Wednesday, May 30, 2012
Miss Peregrine's Home For Peculiar Children Book Review
Let's get one thing straight: Miss Peregrine's Home for Peculiar Children is one pretty book. Everyone involved in this project obviously cared a great deal about the final product. I loved the presentation, from the intricate design of the chapter pages to the layout of the photographs. This book made me jealous. While my book is floating out there in e-land, this book has a nice solid home and a huge budget to fluff it up.
Not like it needs any fluffing, really. Ransom Riggs (sounds like a cowboy) is a great writer. I haven't read many young adult titles (cue shocked expressions), but that may now change because of this book. I LOVED the use of vintage photographs with text. I'm surprised it hasn't been done before (not that I know of, anyway).
Adult fiction used to be frequently illustrated and there was a reason for this. Words move you, pictures move you, the two combined can move mountains. I have some antique Poe books in my collection with amazingly creepy illustrations. Without a doubt, it adds to the reader's experience, makes the chills more profound.
That being said, there were some scary moments in Miss Peregrine's. At one point, the main character, Jacob, is exploring an old abandoned children's home and has to go down into the basement. Riggs' description of that experience made me think he's been urban exploring. I visited a couple of abandoned insane asylums over a year ago and reading this book in that moment gave me wonderful flashbacks.
The characters in Miss Peregrine's, more specifically, the Peculiars (as they are called), are endearing, trapped in a magical but repetitive world because of their unique abilities. They did remind me of the mutants in X-Men, but that similarity didn't bother me. Riggs went his own way with it.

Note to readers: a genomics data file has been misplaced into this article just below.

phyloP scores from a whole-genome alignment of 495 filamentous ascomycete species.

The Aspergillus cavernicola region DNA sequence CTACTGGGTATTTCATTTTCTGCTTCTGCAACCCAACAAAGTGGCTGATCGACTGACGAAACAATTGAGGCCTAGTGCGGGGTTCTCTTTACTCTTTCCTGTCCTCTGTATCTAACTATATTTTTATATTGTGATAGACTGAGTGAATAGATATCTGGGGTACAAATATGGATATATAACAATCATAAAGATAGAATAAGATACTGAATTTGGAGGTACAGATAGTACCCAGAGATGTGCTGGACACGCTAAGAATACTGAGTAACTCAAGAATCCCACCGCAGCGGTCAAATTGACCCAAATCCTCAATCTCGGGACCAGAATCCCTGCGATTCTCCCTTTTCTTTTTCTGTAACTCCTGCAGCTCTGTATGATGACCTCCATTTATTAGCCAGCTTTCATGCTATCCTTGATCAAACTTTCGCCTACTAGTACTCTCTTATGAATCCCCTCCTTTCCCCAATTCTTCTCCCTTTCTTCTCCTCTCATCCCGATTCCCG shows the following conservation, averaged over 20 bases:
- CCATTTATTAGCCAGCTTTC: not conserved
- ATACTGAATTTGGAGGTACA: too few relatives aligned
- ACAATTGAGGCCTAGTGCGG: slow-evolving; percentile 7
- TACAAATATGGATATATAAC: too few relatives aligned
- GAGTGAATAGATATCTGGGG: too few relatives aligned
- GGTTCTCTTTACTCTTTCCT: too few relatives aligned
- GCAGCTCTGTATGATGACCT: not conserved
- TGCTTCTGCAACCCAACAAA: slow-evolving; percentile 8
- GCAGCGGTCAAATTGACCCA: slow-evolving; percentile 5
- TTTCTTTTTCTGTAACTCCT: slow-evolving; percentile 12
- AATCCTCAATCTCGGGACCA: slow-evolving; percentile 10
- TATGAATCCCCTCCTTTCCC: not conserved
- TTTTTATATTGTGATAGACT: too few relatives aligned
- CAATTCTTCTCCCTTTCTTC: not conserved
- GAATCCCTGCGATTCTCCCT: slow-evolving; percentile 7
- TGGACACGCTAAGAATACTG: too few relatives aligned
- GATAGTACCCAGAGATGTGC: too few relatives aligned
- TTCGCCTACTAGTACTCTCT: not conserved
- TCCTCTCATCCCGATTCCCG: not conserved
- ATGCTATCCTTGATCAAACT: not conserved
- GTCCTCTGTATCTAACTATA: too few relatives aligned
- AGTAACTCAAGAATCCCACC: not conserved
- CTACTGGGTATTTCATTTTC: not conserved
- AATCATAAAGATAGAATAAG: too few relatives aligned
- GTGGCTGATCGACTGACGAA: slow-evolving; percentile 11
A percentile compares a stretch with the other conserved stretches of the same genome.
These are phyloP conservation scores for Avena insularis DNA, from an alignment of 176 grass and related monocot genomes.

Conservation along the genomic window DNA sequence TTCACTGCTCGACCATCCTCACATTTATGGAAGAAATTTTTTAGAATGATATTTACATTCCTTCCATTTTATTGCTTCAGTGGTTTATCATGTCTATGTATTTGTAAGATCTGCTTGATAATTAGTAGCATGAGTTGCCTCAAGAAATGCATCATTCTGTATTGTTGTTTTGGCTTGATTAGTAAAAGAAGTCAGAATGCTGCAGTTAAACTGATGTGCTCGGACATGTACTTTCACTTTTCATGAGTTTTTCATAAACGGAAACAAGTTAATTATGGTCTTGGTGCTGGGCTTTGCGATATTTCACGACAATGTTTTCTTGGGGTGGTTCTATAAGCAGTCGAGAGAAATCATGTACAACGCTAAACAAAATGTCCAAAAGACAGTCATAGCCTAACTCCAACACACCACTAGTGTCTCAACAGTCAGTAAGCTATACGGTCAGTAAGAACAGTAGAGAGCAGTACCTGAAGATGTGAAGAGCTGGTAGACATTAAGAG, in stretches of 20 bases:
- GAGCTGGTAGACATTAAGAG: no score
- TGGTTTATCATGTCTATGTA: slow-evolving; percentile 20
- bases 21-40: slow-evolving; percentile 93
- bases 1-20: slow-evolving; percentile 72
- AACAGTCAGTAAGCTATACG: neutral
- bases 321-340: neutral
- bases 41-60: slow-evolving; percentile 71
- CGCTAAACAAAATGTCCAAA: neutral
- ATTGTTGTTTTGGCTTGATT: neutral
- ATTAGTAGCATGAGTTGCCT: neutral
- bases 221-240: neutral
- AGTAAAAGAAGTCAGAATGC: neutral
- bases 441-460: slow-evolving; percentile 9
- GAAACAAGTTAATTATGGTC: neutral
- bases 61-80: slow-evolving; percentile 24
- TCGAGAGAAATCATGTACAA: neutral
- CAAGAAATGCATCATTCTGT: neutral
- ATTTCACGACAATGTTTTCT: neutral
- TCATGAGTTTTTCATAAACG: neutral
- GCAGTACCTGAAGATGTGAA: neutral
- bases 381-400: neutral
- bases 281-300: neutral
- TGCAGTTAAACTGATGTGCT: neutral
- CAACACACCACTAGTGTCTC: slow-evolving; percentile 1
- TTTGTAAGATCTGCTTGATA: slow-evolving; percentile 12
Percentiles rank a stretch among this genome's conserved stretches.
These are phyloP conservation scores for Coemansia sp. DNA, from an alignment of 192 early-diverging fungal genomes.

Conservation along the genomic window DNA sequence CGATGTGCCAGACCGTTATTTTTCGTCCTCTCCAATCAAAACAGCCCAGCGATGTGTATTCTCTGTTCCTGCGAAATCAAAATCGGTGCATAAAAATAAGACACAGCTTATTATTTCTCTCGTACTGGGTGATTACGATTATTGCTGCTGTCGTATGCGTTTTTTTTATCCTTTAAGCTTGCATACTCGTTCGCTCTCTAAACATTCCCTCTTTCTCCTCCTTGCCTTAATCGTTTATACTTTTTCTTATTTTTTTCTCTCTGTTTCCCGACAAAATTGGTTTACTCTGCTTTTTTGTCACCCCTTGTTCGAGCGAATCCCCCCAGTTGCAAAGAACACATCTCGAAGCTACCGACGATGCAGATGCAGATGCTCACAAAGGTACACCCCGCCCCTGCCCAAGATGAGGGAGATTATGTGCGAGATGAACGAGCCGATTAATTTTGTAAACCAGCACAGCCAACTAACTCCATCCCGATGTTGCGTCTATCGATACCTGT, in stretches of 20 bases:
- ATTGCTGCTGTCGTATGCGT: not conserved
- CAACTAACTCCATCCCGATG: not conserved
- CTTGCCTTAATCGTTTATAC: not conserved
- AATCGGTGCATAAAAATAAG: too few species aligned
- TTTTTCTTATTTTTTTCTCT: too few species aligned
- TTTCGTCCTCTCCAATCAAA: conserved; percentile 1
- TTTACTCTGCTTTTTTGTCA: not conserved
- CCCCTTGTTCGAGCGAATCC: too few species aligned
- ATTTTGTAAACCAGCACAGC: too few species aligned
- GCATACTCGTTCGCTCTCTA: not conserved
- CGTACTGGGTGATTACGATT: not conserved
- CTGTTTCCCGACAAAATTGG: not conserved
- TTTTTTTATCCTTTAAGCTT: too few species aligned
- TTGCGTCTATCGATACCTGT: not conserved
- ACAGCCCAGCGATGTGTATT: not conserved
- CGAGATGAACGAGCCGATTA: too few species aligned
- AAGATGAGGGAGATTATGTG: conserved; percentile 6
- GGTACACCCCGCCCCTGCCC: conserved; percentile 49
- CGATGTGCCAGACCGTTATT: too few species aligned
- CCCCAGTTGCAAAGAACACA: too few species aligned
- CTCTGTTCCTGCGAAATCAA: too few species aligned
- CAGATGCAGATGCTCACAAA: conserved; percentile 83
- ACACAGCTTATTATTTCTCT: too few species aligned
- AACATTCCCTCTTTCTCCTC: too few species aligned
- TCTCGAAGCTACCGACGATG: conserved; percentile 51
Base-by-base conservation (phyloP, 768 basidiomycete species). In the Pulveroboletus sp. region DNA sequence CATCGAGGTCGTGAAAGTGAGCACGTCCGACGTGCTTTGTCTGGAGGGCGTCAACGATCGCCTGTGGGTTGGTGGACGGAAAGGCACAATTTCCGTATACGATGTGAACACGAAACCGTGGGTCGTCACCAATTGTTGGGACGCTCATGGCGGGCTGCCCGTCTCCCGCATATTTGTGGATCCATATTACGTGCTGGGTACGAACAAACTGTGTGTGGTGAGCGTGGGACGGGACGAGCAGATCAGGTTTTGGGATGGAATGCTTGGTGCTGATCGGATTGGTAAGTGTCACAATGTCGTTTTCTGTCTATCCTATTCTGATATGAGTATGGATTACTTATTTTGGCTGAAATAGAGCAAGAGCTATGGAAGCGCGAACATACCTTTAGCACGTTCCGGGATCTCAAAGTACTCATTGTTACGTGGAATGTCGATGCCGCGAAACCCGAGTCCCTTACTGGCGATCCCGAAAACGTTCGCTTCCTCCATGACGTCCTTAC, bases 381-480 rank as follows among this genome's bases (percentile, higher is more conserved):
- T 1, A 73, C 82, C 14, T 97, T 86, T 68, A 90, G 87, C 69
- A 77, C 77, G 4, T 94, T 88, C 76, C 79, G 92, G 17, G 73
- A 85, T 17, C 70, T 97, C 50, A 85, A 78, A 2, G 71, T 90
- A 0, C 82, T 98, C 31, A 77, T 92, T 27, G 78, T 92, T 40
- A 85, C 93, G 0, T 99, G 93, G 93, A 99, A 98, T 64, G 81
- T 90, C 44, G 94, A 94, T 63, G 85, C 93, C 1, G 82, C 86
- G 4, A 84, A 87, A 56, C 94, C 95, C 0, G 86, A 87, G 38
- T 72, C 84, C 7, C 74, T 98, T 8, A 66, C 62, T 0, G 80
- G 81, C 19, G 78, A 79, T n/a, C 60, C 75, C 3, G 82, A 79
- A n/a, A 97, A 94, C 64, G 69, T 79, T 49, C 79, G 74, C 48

My only complaints about this book, and they are small, are that (1) sometimes it felt as if the author was trying too hard to work the story around the photos. A couple of the photo/text workings seemed like a stretch. For example, the picture of the woman and child in the tunnel. The tunnel clearly has water on the floor and no tracks, but it was, according to the story, a sometimes-used portion of the London Underground. Clearly, it's a storm drain of sorts.
And (2) the ending, which I did enjoy overall, started out feeling a bit like an episode of The Little Rascals or enter any early-to-mid-1900s-era sitcom involving a zany group of children. "Okay, let's go get em!" "Shake the staircase and make him fall. Whoa!" "Great job, gang!"
Although it has horrific elements, it is not a horror book, but I thought the "creepy children" factor made it worthy of a DTW blog review. Last page turned, I loved this book and give it four out of five stars.
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